Author(s): Bunting L, Boivin J
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Abstract BACKGROUND: Previous research has highlighted a lack of fertility awareness in the general population especially in relation to the optimal fertile period during the menstrual cycle, incidence of infertility and duration of the reproductive life span. The current study assessed fertility knowledge more broadly in young people and investigated three areas of knowledge, namely risk factors associated with female infertility (e.g. smoking), beliefs in false fertility myths (e.g. benefits of rural living) and beliefs in the illusory benefits of healthy habits (e.g. exercising regularly) on female fertility. METHOD: The sample (n = 149) consisted of 110 female and 39 male postgraduate and undergraduate university students (average age 24.01, SD = 7.81). Knowledge scores were based on a simple task requiring the participants to estimate the effect a factor would have on a group of 100 women trying to get pregnant. Items (n = 21) were grouped according to three categories: risk factors (e.g. smoking; 7 items), myths (e.g. living in countryside; 7 items) and healthy habits (e.g. being normal weight; 7 items). RESULTS: An analysis of variance showed a significant main effect of factor (P < 0.001) and post hoc tests revealed that young people were significantly better at correctly identifying the effects of risks compared with null effects of healthy habits (P < 0.001) or fertility myths (P < 0.001). CONCLUSION: Young people are aware that the negative lifestyle factors reduce fertility but falsely believe in fertility myths and the benefits of healthy habits. We suggest that the public education campaigns should be directed to erroneous beliefs about pseudo protective factors.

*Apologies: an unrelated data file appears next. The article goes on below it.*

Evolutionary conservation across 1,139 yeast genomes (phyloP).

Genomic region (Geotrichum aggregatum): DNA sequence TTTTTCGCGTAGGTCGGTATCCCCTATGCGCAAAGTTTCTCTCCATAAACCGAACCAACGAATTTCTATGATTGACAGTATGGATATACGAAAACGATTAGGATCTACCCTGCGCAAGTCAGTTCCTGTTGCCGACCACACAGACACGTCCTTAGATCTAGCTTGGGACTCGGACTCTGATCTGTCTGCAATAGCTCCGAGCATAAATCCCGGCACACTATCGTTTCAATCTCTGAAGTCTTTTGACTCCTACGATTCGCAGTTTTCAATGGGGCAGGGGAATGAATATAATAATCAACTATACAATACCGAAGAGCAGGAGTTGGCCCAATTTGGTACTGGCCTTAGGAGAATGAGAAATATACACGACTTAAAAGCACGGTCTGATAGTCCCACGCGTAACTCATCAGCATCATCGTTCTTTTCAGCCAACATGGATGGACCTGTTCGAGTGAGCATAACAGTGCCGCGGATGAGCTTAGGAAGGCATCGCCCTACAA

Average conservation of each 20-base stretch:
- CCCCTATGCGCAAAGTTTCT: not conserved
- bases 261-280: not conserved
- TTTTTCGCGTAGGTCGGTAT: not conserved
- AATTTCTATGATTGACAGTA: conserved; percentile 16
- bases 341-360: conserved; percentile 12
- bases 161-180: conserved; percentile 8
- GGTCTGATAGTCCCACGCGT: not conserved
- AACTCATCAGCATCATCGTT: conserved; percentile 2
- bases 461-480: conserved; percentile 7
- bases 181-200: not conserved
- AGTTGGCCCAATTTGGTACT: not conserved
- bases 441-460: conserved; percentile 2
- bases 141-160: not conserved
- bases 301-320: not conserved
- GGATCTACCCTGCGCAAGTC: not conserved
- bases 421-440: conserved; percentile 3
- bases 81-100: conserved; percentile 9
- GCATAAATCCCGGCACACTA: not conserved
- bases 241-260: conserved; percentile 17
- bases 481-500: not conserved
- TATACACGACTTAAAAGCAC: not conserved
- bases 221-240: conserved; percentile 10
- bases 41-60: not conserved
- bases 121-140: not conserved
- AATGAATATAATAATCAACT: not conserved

This article was published in Hum Reprod
and referenced in Journal of Womens Health Care